License to Subscription Model

Neely Shachal, Marketing, Synthesis Systems

Perpetual Licensing is not Perpetual? Welcome to the Subscription Model.

Software, of any kind, paid or free, comes with some sort of license. In the past, the way to purchase a software product was primarily through perpetual licensing. The process seemed simple – you paid for the software upfront and got to use it for as long as you wanted. However, this popular perpetual licensing model is slowly disappearing.

The reason? Technology is changing so quickly that customers are not willing to wait a year to get the next upgrade, nor are they willing to spend extra for the updates. This, along with agile methodologies, frequent product releases, and the cloud started to push enterprises toward moving from a ‘software as a product’ mindset to a ‘software as a service’ model. Software licensing generated many different models, one of which—the subscription model—is rapidly gaining market approval.

With big names such as, Microsoft Office 365, and Adobe paving the way for others to follow, the software licensing landscape seems to be in a massive transformative phase.

The big question is – are you ready for the subscription-based model? How do you transition? What are the benefits? Let’s take a look at that.

Perpetual Licensing and Subscription Models Explained


What is perpetual license?

“A perpetual software license is a type of software license that authorizes an individual to use a program indefinitely. Generally, outside of termination, a perpetual software license allows the holder to use a specific version of a given software program continually with payment of a single fee.”

What is a subscription license?

“A subscription-based pricing model is a payment structure that allows a customer or organization to purchase or subscribe to a vendor’s IT services for a specific period of time for a set price. Subscribers typically commit to the services on a monthly or annual basis.”

Definitions by Tech Target

Perpetual licenses are the conventional way of acquiring and owning software. It involves an initial, upfront cost which includes the right to use the software for an indefinite period, minor updates, and technical support. The user does not have to pay anything additional to be able to use the software for the foreseeable future, except when they want to upgrade to a newer version.

Subscription-based licenses, on the other hand, can be best explained as ‘renting’ software under a monthly or yearly licensing model, where access is granted in return for recurring payments. The users, in this case, do not own the software license but they are entitled to use it only as long as their subscription lasts. The subscription fee allows them access to all the updates, support, and newly released versions of the software.

It’s no secret that the pricing and licensing models are now redefining how software is sold, bought, and consumed. As the subscription model becomes more prevalent, companies are looking for unique strategies that help them stay profitable while maintaining long-term customer relationships. Many innovative models have been created, such as Amazon Web Services, which charges the users by data storage and gigabytes. Some other rapidly emerging models that seem to be popular these days are:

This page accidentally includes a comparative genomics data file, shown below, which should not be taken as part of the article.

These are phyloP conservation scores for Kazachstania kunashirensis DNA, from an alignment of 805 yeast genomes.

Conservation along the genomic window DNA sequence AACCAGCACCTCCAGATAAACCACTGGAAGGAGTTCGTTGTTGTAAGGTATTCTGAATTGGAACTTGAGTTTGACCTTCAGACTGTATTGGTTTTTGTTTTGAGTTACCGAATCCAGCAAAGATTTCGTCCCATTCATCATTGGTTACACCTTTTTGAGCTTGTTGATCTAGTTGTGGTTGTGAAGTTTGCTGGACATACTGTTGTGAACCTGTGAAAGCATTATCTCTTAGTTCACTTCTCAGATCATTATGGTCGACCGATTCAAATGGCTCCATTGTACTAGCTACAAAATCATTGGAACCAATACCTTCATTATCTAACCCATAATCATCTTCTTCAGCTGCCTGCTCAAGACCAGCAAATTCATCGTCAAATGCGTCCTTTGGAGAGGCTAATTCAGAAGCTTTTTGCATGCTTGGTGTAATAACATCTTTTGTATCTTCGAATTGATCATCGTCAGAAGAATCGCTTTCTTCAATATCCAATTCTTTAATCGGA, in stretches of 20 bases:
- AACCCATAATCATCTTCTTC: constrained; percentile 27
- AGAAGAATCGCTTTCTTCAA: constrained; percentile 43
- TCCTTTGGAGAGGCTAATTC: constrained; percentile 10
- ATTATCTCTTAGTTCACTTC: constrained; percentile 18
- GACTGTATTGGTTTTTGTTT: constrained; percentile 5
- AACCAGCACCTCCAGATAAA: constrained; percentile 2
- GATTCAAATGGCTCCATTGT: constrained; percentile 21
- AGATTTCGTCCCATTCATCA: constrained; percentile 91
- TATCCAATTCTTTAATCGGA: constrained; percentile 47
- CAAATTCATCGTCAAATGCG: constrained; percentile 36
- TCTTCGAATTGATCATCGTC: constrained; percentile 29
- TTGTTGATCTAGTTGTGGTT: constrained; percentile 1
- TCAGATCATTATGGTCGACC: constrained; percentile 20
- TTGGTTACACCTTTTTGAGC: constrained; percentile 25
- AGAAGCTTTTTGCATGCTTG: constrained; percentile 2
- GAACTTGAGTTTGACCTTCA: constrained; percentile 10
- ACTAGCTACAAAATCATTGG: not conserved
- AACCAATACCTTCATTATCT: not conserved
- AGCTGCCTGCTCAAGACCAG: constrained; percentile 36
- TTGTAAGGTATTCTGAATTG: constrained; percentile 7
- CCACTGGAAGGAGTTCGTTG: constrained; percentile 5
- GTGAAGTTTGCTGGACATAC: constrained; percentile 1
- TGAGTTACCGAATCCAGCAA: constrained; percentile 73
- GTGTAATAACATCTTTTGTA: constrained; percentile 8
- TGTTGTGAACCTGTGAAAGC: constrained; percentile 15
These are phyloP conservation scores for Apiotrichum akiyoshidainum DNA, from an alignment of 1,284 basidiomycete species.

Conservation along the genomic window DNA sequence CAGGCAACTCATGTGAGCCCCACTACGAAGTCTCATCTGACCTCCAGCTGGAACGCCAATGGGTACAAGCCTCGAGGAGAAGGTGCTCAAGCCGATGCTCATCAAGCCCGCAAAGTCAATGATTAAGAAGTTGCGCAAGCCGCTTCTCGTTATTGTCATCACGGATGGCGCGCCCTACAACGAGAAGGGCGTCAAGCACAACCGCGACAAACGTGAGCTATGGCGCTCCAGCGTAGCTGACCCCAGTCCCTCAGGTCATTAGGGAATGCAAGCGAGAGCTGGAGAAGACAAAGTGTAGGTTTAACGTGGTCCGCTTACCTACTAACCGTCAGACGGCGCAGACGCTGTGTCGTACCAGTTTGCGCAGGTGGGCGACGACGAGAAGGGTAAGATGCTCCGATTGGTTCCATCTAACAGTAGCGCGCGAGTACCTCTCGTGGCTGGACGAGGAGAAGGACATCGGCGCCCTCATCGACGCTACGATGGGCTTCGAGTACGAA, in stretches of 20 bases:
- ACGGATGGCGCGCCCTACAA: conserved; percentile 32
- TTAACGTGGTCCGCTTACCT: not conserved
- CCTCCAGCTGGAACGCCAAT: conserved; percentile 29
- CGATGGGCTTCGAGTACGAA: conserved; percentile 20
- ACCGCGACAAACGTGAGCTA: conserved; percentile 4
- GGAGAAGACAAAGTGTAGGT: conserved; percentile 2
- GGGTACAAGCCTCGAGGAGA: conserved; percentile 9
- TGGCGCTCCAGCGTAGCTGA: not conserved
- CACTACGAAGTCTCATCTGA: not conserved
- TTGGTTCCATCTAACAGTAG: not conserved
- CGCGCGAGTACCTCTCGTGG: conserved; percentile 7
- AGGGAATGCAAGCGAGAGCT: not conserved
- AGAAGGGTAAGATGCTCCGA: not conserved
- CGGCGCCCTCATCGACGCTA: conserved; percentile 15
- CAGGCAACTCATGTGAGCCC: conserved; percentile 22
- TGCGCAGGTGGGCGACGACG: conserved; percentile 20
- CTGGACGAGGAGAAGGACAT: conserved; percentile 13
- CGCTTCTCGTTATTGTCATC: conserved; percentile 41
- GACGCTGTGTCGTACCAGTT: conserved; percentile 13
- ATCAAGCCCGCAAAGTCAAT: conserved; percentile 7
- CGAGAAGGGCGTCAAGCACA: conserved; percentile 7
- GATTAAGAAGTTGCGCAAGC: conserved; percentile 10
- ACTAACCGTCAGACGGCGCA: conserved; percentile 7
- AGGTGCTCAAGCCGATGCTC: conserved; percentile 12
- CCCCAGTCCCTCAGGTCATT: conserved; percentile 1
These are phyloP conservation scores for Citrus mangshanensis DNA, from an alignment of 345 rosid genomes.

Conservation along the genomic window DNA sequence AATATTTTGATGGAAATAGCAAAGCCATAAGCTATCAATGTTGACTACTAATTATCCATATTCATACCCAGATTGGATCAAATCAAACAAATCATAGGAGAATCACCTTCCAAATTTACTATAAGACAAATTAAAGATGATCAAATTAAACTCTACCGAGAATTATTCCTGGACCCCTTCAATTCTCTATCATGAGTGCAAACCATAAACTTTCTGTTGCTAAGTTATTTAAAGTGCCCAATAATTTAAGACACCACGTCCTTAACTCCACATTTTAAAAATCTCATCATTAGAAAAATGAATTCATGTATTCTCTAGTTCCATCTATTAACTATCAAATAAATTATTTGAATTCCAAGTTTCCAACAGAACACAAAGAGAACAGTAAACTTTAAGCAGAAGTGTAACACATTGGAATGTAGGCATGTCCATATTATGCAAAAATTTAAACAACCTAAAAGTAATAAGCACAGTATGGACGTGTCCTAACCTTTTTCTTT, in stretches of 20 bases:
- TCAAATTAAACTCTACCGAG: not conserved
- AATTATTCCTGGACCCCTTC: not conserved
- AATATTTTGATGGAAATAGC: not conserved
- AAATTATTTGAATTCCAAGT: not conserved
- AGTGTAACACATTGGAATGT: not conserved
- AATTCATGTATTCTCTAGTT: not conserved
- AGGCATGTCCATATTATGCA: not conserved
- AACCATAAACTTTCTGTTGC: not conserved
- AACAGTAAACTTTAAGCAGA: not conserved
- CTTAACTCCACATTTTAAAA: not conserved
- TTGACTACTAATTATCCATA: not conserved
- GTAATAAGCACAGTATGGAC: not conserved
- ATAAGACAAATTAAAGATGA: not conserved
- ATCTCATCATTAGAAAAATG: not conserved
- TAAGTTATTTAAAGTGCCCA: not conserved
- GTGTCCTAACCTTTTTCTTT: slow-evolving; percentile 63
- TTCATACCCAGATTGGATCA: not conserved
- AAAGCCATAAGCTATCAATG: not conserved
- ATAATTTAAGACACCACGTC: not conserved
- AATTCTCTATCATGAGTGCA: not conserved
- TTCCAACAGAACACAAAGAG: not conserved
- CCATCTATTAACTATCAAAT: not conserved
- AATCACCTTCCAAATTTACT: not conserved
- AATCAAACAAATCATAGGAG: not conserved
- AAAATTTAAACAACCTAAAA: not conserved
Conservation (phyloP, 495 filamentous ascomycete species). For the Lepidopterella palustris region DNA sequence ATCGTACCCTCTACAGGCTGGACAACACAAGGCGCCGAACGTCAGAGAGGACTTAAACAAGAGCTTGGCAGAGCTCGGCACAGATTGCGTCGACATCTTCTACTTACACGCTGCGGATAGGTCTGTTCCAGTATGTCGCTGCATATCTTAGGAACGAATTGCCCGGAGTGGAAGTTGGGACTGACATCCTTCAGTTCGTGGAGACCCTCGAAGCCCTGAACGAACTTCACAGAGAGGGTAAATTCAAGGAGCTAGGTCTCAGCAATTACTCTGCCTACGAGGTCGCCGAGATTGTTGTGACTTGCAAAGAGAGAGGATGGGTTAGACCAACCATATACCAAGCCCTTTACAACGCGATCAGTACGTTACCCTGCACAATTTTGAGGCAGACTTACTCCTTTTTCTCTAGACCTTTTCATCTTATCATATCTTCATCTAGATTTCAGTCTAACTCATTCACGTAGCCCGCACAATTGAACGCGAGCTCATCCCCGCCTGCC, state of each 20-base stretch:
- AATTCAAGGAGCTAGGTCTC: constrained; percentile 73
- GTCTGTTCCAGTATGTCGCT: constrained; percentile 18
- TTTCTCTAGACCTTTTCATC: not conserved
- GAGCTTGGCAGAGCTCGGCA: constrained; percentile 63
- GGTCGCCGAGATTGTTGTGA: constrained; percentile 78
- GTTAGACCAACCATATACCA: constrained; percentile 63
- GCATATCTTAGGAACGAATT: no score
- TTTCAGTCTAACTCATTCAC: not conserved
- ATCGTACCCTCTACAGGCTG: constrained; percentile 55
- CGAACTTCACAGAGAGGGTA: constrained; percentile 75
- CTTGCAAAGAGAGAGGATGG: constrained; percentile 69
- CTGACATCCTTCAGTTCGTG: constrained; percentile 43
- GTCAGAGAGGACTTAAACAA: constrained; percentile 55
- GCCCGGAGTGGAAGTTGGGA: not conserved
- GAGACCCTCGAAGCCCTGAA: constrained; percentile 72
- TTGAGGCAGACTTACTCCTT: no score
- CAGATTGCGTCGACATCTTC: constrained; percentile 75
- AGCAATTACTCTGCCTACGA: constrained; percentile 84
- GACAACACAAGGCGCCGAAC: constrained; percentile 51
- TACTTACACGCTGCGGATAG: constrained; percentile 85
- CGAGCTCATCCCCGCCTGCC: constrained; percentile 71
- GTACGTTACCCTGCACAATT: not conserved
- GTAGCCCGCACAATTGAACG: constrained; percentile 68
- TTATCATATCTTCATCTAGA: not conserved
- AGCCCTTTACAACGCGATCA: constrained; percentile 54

• Monthly/ yearly Licenses (Office 365)
  • Pay-as-you-go (Microsoft Azure)
  • Feature-based (ISVs such as Siemens)
  • Pay-by-Instance (popular with IaaS and PaaS)


The shift from Perpetual Licensing to Subscription

Why is it happening?

Apart from technology (predominantly cloud solutions), innovation, and changing consumer preferences, there are several other factors propelling the shift towards the subscription model. On the business side of things, the sooner organizations receive the returns on investments, the better. Perpetual licenses require higher upfront costs, which means there is a need for much higher capital expenditure (CAPEX), while the operating expenses (OPEX) remain lower. A subscription model, however, requires a lower CAPEX and a higher OPEX, which helps companies reduce their upfront costs by spending only on what is needed. Financially, they find themselves in a better position to predict expenses as well as revenue.

Some other key driving factors are:

  • Easier and more effective license management
  • Cost-reduction of subscription model in terms of customer support
  • Scalability (businesses only pay for the actual number of users)
  • Identification and creation of a more solid customer base
  • Generation of recurring revenue


The Evolution

IT environments have evolved over the years, so perpetual software models are becoming less common. Yet, with the technological shift to the cloud, licensing has become extremely complicated. Culturally, we are moving toward the subscription model—something that is being felt in almost all industries—even though the software licensing market is in a transition phase. It is being driven by a need for greater pricing predictability, transparency, and flexibility.

Today, as perpetual licenses are becoming less feasible, many corporations have shifted to the XaaS model. In fact, Gartner predicts that by 2020, all new entrants and 80% of traditional vendors will switch to subscription-based business models. It is difficult to say whether perpetual licensing will disappear altogether or not, but the rapid growth of XaaS is compelling the likes of Microsoft to adopt the subscription model.


Challenges to consider during transition